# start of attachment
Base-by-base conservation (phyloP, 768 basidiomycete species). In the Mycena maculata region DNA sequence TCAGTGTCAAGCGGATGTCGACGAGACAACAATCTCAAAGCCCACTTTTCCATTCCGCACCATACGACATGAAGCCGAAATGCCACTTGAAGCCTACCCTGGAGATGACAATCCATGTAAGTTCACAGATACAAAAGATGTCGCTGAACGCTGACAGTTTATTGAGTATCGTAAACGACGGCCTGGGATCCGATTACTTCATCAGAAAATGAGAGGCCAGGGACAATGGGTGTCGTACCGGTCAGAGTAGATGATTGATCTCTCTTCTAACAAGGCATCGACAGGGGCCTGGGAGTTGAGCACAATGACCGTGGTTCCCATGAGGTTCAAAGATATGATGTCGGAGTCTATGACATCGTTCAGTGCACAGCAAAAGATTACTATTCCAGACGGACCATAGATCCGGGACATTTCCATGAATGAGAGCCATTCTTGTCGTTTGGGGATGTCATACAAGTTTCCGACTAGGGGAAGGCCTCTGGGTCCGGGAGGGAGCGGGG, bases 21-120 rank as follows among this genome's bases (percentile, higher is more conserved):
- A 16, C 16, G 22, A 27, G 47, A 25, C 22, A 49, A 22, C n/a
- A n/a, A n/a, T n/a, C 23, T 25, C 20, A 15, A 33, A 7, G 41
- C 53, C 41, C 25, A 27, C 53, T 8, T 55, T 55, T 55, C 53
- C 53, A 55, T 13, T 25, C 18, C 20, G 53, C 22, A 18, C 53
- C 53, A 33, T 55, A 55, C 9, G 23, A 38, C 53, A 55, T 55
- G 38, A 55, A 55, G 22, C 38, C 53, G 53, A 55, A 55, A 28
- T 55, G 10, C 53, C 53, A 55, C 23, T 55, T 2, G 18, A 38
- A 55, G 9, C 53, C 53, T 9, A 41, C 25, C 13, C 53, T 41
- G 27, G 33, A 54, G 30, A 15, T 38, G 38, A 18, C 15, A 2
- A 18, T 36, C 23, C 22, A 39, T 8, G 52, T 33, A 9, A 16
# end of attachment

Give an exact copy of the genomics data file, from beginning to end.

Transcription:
Base-by-base conservation (phyloP, 768 basidiomycete species). In the Mycena maculata region DNA sequence TCAGTGTCAAGCGGATGTCGACGAGACAACAATCTCAAAGCCCACTTTTCCATTCCGCACCATACGACATGAAGCCGAAATGCCACTTGAAGCCTACCCTGGAGATGACAATCCATGTAAGTTCACAGATACAAAAGATGTCGCTGAACGCTGACAGTTTATTGAGTATCGTAAACGACGGCCTGGGATCCGATTACTTCATCAGAAAATGAGAGGCCAGGGACAATGGGTGTCGTACCGGTCAGAGTAGATGATTGATCTCTCTTCTAACAAGGCATCGACAGGGGCCTGGGAGTTGAGCACAATGACCGTGGTTCCCATGAGGTTCAAAGATATGATGTCGGAGTCTATGACATCGTTCAGTGCACAGCAAAAGATTACTATTCCAGACGGACCATAGATCCGGGACATTTCCATGAATGAGAGCCATTCTTGTCGTTTGGGGATGTCATACAAGTTTCCGACTAGGGGAAGGCCTCTGGGTCCGGGAGGGAGCGGGG, bases 21-120 rank as follows among this genome's bases (percentile, higher is more conserved):
- A 16, C 16, G 22, A 27, G 47, A 25, C 22, A 49, A 22, C n/a
- A n/a, A n/a, T n/a, C 23, T 25, C 20, A 15, A 33, A 7, G 41
- C 53, C 41, C 25, A 27, C 53, T 8, T 55, T 55, T 55, C 53
- C 53, A 55, T 13, T 25, C 18, C 20, G 53, C 22, A 18, C 53
- C 53, A 33, T 55, A 55, C 9, G 23, A 38, C 53, A 55, T 55
- G 38, A 55, A 55, G 22, C 38, C 53, G 53, A 55, A 55, A 28
- T 55, G 10, C 53, C 53, A 55, C 23, T 55, T 2, G 18, A 38
- A 55, G 9, C 53, C 53, T 9, A 41, C 25, C 13, C 53, T 41
- G 27, G 33, A 54, G 30, A 15, T 38, G 38, A 18, C 15, A 2
- A 18, T 36, C 23, C 22, A 39, T 8, G 52, T 33, A 9, A 16